There are countless examples of products and applications that combine the benefits of 3D printing and drones, generally with the former being used to make parts for the latter. But it isn’t the drone’s parts that are printed on Equinor’s Schiebel Camcopter s-100, it’s the payload. For the first time ever, a remotely-piloted drone transported a 3D printed replacement part to an offshore natural gas platform.
The printed part is a diesel nozzle holder for the lifeboats on the Troll A gas platform, hardly a superfluous component. That specific nozzle holder is no longer manufactured, making it an ideal candidate for 3D printing where there are no tooling costs or minimum quantity requirements. The turnaround time is also much shorter. The part needed only to be remodeled for 3D printing. After that, it went straight to the printer where it was printed in Inconel 718, an incredibly strong industrial alloy.
Printing the part and using the drone to deliver it to Troll A are both part of Equinor’s efforts to reduce their carbon footprint. That may sound silly coming from an oil and gas company but Equinor has publicly acknowledged their role in the emissions problem, and they state that the emissions goals of most countries are not aggressive enough. As such, Equinor is striving to be a leader in transitioning energy production to more sustainable models.
This achievement is squarely inline with that ambition. By 3D printing the part, a significant amount of waste material was spared, and by deploying a 100kg drone to deliver the part, the 80km trip to the platform used a very small amount of fuel. On top of all that, drones are just way safer than any craft that’s carrying people for obvious reasons. “Equinor aims to lead the way in utilizing new technology on the Norwegian continental shelf. Drones could reinforce safety, boost production efficiency, and contribute to lower CO2 emissions from Norwegian oil and gas,” said Arne Sigve Nylund, Executive Vice President for Development and Production Norway at Equinor.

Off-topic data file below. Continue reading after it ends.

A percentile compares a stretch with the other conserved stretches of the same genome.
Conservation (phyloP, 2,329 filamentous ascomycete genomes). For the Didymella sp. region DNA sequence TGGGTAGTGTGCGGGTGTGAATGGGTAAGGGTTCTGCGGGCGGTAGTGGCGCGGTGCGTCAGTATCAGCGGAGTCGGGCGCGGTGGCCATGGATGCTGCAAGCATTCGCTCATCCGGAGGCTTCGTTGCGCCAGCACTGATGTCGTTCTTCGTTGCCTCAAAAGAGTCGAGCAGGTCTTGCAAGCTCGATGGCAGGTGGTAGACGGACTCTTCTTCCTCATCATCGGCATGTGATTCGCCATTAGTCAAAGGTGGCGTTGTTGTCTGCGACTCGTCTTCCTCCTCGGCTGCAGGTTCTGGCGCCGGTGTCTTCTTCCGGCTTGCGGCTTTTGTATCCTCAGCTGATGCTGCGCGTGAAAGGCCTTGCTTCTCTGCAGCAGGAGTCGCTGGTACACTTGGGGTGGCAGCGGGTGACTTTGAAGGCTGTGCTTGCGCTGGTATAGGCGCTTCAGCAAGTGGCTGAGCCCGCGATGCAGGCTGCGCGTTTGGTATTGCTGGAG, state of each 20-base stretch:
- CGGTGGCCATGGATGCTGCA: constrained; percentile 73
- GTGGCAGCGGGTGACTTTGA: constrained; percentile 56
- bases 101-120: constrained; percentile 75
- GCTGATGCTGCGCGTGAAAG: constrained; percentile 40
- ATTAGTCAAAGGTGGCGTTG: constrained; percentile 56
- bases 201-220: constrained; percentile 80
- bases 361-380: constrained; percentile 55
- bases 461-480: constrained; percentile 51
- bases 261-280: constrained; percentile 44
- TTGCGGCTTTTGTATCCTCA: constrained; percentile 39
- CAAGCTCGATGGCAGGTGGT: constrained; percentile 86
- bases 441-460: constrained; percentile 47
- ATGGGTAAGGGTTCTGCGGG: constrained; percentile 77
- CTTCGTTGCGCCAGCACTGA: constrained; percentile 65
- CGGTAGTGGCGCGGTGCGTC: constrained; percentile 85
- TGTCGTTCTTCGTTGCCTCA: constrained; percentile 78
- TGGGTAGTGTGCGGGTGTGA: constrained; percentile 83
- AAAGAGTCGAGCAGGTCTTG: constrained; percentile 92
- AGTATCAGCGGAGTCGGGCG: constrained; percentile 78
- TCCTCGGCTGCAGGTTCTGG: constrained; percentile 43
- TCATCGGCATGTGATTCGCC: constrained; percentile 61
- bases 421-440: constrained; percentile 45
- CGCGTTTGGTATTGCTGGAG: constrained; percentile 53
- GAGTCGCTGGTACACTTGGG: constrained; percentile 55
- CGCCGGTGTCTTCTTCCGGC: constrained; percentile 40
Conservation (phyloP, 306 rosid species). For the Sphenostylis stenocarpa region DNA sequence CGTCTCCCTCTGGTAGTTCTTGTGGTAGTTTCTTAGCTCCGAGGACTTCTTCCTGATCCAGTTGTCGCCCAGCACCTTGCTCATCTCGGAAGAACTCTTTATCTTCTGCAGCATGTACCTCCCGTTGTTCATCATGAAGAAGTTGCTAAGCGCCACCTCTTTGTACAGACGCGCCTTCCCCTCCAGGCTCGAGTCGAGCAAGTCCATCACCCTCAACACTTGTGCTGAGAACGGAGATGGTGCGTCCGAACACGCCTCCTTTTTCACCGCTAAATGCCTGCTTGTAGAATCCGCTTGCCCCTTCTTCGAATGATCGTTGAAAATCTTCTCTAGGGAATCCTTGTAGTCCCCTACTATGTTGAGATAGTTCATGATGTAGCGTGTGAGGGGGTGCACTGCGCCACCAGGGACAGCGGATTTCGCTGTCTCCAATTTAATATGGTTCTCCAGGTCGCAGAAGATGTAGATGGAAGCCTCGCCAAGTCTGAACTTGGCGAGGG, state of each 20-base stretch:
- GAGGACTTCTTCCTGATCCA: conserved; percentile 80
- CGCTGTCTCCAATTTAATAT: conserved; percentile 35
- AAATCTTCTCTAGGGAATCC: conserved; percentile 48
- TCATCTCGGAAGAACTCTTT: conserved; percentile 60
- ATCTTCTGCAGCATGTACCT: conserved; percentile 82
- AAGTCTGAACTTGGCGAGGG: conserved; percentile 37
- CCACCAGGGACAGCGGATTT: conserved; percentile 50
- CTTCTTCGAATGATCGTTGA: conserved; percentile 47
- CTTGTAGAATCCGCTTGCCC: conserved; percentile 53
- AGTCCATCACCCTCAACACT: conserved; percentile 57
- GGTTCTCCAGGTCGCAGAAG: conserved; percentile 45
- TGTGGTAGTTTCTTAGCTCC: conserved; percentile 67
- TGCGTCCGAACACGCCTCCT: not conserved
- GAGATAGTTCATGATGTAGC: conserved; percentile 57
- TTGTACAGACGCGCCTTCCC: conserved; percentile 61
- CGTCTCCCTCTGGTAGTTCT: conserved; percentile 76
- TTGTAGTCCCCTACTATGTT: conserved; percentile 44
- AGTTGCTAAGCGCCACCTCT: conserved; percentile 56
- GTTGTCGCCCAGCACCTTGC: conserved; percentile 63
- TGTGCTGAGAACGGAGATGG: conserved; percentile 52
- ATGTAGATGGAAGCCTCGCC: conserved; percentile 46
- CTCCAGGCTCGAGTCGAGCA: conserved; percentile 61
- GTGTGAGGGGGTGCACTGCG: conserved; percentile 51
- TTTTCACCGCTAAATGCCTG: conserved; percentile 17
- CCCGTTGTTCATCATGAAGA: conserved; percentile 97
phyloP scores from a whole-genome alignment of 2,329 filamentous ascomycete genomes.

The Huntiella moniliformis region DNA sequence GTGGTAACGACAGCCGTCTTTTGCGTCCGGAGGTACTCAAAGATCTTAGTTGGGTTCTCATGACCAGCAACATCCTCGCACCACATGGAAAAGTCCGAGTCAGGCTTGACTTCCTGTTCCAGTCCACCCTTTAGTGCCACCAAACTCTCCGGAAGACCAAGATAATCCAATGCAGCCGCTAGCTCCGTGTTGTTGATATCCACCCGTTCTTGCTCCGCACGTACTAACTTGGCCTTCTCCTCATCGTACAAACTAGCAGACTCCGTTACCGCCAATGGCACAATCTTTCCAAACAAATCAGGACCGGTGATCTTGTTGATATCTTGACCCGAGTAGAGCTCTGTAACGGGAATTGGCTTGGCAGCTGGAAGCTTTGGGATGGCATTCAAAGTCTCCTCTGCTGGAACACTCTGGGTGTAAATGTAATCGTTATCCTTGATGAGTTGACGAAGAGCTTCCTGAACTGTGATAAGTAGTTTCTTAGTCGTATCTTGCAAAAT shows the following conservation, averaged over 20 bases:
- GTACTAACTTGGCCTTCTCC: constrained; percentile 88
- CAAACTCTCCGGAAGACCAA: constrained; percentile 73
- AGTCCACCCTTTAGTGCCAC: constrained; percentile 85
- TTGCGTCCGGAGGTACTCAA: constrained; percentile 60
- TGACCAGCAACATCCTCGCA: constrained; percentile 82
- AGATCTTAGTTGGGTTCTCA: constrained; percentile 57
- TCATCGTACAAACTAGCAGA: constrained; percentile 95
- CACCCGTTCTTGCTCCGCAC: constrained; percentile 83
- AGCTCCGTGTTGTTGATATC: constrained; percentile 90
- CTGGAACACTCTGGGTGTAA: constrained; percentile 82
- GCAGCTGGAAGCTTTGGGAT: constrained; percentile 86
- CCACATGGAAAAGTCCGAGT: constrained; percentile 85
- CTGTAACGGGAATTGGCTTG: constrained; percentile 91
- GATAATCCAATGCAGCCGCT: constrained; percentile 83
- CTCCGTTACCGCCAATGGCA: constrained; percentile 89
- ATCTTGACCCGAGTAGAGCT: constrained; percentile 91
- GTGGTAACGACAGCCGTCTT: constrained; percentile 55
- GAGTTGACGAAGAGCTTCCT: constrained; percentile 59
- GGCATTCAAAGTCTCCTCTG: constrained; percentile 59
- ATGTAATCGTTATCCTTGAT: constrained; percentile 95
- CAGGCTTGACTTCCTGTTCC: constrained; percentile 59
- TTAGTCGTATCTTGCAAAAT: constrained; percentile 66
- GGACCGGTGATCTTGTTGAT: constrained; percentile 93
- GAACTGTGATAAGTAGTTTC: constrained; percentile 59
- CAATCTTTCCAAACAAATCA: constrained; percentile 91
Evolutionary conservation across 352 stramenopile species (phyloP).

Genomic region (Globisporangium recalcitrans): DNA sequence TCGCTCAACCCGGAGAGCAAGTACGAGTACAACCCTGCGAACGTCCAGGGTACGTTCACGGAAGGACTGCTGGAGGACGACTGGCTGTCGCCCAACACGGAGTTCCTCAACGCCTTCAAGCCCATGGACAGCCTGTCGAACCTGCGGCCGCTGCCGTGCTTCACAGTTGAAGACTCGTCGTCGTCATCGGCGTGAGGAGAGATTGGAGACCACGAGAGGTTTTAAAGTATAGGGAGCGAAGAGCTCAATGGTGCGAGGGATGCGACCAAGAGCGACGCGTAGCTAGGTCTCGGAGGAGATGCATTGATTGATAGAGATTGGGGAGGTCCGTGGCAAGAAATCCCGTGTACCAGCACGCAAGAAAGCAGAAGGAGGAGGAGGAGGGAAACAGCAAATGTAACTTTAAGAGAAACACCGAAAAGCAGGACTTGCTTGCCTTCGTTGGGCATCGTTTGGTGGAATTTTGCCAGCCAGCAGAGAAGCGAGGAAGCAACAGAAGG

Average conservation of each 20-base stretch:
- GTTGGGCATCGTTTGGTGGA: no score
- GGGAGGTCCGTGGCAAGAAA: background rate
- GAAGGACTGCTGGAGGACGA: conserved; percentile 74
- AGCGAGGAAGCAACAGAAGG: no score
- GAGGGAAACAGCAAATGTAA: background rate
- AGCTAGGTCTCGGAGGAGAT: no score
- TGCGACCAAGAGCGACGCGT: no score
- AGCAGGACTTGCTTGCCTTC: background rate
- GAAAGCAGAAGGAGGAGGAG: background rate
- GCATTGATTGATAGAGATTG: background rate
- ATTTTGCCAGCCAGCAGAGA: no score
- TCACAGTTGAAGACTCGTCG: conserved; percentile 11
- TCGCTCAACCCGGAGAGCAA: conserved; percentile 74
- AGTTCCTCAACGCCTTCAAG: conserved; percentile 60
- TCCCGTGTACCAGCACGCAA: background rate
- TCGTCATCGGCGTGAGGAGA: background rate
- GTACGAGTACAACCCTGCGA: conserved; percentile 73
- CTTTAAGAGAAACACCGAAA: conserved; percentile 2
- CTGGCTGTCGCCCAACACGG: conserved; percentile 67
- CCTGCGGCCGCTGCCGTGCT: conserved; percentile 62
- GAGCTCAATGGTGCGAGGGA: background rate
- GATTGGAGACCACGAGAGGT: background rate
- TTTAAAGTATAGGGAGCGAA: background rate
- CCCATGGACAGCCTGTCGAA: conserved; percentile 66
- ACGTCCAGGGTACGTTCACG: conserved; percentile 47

Drones and 3D printing go so well together because they share a lot in common. They can both be rapidly deployed, they prize lightweight parts, and they’re highly flexible in their functionality. So expect to see more logistics solutions like this, and eventually the drones will just carry the printers and print requested parts while it’s en route to its destinations. Has anyone patented that? If not, I kindly ask that you not steal my idea please.